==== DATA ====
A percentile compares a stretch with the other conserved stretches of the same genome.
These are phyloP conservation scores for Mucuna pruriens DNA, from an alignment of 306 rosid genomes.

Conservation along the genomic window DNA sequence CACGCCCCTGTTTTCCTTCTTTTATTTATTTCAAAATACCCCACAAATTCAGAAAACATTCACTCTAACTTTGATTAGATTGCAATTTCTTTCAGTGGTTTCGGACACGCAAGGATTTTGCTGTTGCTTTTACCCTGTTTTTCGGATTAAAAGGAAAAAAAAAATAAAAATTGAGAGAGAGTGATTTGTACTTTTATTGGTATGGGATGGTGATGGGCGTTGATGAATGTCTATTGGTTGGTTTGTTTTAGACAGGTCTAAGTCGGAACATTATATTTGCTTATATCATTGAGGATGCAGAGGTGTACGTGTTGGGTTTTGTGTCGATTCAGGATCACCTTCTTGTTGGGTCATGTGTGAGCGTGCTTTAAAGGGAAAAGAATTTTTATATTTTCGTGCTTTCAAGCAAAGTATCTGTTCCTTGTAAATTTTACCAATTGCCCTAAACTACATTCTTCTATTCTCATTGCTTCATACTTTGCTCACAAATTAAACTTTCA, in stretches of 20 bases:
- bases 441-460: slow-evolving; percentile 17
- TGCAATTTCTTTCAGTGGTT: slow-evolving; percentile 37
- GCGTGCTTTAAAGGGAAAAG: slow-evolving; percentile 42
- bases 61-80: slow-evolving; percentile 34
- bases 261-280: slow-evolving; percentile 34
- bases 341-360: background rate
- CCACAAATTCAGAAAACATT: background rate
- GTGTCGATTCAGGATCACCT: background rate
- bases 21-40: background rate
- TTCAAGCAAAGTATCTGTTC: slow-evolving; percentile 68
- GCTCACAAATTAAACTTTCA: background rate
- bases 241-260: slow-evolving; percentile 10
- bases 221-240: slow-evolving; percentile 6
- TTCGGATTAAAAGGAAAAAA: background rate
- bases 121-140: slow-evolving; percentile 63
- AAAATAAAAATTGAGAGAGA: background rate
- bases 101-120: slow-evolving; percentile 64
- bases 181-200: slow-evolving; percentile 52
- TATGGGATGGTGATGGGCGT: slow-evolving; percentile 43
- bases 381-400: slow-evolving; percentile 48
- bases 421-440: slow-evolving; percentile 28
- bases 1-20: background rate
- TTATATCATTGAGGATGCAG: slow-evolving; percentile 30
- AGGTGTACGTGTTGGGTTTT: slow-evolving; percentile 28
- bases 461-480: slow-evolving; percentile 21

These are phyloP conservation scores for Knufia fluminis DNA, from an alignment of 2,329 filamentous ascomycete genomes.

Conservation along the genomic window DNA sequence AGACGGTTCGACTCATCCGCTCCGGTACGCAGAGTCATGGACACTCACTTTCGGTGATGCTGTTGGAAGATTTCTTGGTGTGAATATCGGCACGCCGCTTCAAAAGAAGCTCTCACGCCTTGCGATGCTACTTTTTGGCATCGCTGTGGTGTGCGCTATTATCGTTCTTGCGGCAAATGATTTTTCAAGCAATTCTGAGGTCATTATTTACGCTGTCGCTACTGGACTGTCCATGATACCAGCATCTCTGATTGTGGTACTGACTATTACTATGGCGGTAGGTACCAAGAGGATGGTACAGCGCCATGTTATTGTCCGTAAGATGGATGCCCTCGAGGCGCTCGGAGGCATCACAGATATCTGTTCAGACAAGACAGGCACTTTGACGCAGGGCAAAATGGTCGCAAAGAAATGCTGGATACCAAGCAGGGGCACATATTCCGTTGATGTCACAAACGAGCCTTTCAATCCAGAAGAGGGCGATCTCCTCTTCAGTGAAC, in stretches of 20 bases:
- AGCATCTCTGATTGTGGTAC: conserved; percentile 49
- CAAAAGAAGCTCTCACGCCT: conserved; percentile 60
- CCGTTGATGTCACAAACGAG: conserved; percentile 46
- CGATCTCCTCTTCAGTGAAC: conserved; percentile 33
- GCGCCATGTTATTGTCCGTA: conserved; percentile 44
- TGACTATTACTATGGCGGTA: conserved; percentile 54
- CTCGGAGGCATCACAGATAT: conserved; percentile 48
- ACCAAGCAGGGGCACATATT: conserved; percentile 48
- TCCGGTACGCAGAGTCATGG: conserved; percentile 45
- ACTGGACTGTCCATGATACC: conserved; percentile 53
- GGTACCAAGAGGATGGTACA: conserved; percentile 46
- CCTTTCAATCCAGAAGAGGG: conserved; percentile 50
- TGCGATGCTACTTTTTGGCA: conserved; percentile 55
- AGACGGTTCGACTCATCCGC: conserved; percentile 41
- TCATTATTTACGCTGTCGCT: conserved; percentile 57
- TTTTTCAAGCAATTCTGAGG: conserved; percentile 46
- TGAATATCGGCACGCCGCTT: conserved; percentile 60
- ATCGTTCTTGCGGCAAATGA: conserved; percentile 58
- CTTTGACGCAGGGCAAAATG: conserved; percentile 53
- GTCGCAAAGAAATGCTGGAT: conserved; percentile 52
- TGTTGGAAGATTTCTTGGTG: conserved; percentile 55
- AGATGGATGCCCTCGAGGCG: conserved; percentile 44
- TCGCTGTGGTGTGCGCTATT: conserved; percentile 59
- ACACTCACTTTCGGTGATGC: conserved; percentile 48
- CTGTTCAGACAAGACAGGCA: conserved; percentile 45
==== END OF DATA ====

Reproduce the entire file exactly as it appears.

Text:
A percentile compares a stretch with the other conserved stretches of the same genome.
These are phyloP conservation scores for Mucuna pruriens DNA, from an alignment of 306 rosid genomes.

Conservation along the genomic window DNA sequence CACGCCCCTGTTTTCCTTCTTTTATTTATTTCAAAATACCCCACAAATTCAGAAAACATTCACTCTAACTTTGATTAGATTGCAATTTCTTTCAGTGGTTTCGGACACGCAAGGATTTTGCTGTTGCTTTTACCCTGTTTTTCGGATTAAAAGGAAAAAAAAAATAAAAATTGAGAGAGAGTGATTTGTACTTTTATTGGTATGGGATGGTGATGGGCGTTGATGAATGTCTATTGGTTGGTTTGTTTTAGACAGGTCTAAGTCGGAACATTATATTTGCTTATATCATTGAGGATGCAGAGGTGTACGTGTTGGGTTTTGTGTCGATTCAGGATCACCTTCTTGTTGGGTCATGTGTGAGCGTGCTTTAAAGGGAAAAGAATTTTTATATTTTCGTGCTTTCAAGCAAAGTATCTGTTCCTTGTAAATTTTACCAATTGCCCTAAACTACATTCTTCTATTCTCATTGCTTCATACTTTGCTCACAAATTAAACTTTCA, in stretches of 20 bases:
- bases 441-460: slow-evolving; percentile 17
- TGCAATTTCTTTCAGTGGTT: slow-evolving; percentile 37
- GCGTGCTTTAAAGGGAAAAG: slow-evolving; percentile 42
- bases 61-80: slow-evolving; percentile 34
- bases 261-280: slow-evolving; percentile 34
- bases 341-360: background rate
- CCACAAATTCAGAAAACATT: background rate
- GTGTCGATTCAGGATCACCT: background rate
- bases 21-40: background rate
- TTCAAGCAAAGTATCTGTTC: slow-evolving; percentile 68
- GCTCACAAATTAAACTTTCA: background rate
- bases 241-260: slow-evolving; percentile 10
- bases 221-240: slow-evolving; percentile 6
- TTCGGATTAAAAGGAAAAAA: background rate
- bases 121-140: slow-evolving; percentile 63
- AAAATAAAAATTGAGAGAGA: background rate
- bases 101-120: slow-evolving; percentile 64
- bases 181-200: slow-evolving; percentile 52
- TATGGGATGGTGATGGGCGT: slow-evolving; percentile 43
- bases 381-400: slow-evolving; percentile 48
- bases 421-440: slow-evolving; percentile 28
- bases 1-20: background rate
- TTATATCATTGAGGATGCAG: slow-evolving; percentile 30
- AGGTGTACGTGTTGGGTTTT: slow-evolving; percentile 28
- bases 461-480: slow-evolving; percentile 21

These are phyloP conservation scores for Knufia fluminis DNA, from an alignment of 2,329 filamentous ascomycete genomes.

Conservation along the genomic window DNA sequence AGACGGTTCGACTCATCCGCTCCGGTACGCAGAGTCATGGACACTCACTTTCGGTGATGCTGTTGGAAGATTTCTTGGTGTGAATATCGGCACGCCGCTTCAAAAGAAGCTCTCACGCCTTGCGATGCTACTTTTTGGCATCGCTGTGGTGTGCGCTATTATCGTTCTTGCGGCAAATGATTTTTCAAGCAATTCTGAGGTCATTATTTACGCTGTCGCTACTGGACTGTCCATGATACCAGCATCTCTGATTGTGGTACTGACTATTACTATGGCGGTAGGTACCAAGAGGATGGTACAGCGCCATGTTATTGTCCGTAAGATGGATGCCCTCGAGGCGCTCGGAGGCATCACAGATATCTGTTCAGACAAGACAGGCACTTTGACGCAGGGCAAAATGGTCGCAAAGAAATGCTGGATACCAAGCAGGGGCACATATTCCGTTGATGTCACAAACGAGCCTTTCAATCCAGAAGAGGGCGATCTCCTCTTCAGTGAAC, in stretches of 20 bases:
- AGCATCTCTGATTGTGGTAC: conserved; percentile 49
- CAAAAGAAGCTCTCACGCCT: conserved; percentile 60
- CCGTTGATGTCACAAACGAG: conserved; percentile 46
- CGATCTCCTCTTCAGTGAAC: conserved; percentile 33
- GCGCCATGTTATTGTCCGTA: conserved; percentile 44
- TGACTATTACTATGGCGGTA: conserved; percentile 54
- CTCGGAGGCATCACAGATAT: conserved; percentile 48
- ACCAAGCAGGGGCACATATT: conserved; percentile 48
- TCCGGTACGCAGAGTCATGG: conserved; percentile 45
- ACTGGACTGTCCATGATACC: conserved; percentile 53
- GGTACCAAGAGGATGGTACA: conserved; percentile 46
- CCTTTCAATCCAGAAGAGGG: conserved; percentile 50
- TGCGATGCTACTTTTTGGCA: conserved; percentile 55
- AGACGGTTCGACTCATCCGC: conserved; percentile 41
- TCATTATTTACGCTGTCGCT: conserved; percentile 57
- TTTTTCAAGCAATTCTGAGG: conserved; percentile 46
- TGAATATCGGCACGCCGCTT: conserved; percentile 60
- ATCGTTCTTGCGGCAAATGA: conserved; percentile 58
- CTTTGACGCAGGGCAAAATG: conserved; percentile 53
- GTCGCAAAGAAATGCTGGAT: conserved; percentile 52
- TGTTGGAAGATTTCTTGGTG: conserved; percentile 55
- AGATGGATGCCCTCGAGGCG: conserved; percentile 44
- TCGCTGTGGTGTGCGCTATT: conserved; percentile 59
- ACACTCACTTTCGGTGATGC: conserved; percentile 48
- CTGTTCAGACAAGACAGGCA: conserved; percentile 45